16. Boxes should have movement across the entire range of motion of expression shoes.

17. Allow some extra play in the Crescendo shoe before the first stage engages. Better for the shoe to have some “forgiveness” built in when it is accidentally grazed in performance.

18. Organists need spacious key cheeks to hang onto for dear life during pedal solos. Let’s not install drawknobs too close to the cheeks.

19. Install no locks requiring keys. Keychains will swing while hanging from a lock and scratch whatever they’re rubbing against.

20. Pencil troughs are nice to have below the coupler rail, above the top manual.

21. Every bench is too tall for some short person. And every bench is too short for some tall person. Solution: make it really short, and provide a crank AND bench blocks. If the crank doesn’t crank it up far enough, add the blocks. If the crank doesn’t lower it enough, remove the blocks.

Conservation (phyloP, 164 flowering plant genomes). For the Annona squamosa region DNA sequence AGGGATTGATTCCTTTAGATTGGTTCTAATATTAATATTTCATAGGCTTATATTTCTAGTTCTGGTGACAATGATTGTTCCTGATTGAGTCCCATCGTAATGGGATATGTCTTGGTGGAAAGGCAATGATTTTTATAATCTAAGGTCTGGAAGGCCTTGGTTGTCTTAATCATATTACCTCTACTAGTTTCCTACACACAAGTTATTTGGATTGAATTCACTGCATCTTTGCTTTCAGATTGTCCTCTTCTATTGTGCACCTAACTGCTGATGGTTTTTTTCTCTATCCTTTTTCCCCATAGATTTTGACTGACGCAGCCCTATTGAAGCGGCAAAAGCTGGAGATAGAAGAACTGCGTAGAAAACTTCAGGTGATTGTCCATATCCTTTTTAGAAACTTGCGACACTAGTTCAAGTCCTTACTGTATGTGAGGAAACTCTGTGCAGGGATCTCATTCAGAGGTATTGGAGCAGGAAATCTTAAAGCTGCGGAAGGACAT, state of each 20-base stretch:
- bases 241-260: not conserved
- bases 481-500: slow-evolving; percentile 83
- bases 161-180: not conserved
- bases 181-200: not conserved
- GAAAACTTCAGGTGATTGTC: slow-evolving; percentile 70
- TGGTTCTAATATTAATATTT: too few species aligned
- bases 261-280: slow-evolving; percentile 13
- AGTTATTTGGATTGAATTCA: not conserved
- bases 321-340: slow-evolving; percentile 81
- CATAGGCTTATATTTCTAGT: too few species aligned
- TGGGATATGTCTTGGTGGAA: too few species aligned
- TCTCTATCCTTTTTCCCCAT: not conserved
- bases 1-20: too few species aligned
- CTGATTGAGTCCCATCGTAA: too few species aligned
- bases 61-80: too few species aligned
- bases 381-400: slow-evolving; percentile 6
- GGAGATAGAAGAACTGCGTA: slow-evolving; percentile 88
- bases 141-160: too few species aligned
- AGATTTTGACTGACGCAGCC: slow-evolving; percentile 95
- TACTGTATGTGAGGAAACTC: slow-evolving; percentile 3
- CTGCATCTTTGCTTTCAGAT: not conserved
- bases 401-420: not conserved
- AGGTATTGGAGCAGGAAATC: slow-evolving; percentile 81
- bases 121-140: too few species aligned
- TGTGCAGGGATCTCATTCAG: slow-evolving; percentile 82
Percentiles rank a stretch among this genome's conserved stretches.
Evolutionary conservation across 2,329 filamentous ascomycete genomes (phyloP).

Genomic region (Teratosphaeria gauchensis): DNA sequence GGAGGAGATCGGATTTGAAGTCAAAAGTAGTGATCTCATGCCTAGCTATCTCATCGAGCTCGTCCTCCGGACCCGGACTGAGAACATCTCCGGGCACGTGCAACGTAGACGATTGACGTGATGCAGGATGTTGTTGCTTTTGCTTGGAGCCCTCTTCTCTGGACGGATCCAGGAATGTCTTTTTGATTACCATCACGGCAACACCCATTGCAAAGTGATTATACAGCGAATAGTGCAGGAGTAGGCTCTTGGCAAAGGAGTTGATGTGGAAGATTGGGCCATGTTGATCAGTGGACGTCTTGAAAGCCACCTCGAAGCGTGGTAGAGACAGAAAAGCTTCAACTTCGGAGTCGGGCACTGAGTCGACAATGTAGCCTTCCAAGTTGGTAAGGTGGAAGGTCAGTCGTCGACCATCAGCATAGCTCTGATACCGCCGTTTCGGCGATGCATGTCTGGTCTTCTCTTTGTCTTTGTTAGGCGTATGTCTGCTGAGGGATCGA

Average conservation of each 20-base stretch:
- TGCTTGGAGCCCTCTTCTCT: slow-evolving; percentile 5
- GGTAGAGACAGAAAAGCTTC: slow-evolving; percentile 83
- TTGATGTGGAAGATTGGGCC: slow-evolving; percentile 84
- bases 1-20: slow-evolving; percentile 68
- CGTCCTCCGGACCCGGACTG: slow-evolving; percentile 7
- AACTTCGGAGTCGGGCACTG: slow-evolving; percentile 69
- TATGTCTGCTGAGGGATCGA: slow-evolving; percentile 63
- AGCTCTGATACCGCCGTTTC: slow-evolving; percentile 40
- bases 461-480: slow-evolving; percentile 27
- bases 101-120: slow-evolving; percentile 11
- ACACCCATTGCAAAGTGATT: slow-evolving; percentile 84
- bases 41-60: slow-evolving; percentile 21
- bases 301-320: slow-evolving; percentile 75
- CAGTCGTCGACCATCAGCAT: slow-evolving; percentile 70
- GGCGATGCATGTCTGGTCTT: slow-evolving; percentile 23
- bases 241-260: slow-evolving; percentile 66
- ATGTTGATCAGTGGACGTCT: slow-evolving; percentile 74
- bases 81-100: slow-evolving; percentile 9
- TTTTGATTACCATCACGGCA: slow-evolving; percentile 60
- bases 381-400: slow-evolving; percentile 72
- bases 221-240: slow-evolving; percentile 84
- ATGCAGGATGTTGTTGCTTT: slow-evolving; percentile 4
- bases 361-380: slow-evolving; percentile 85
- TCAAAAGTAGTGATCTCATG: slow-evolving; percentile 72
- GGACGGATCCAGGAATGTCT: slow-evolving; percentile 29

22. AGO Standard is nice, but there is no such thing as an AGO standard body.

23. Low C and high G of the pedalboard must be unimpeded by stud mounts or console frame construction. It is not encouraging to go for low C with authority, only to hit General 26 or the console frame instead.

24. Include a large plate glass on top of the console cabinet. You’ll need it to protect the console from the inevitable choir folder, Kleenex box, Coke can, and CCTV equipment.

25. See. No. 1 one more time, just to be sure.

In closing, see No. 1.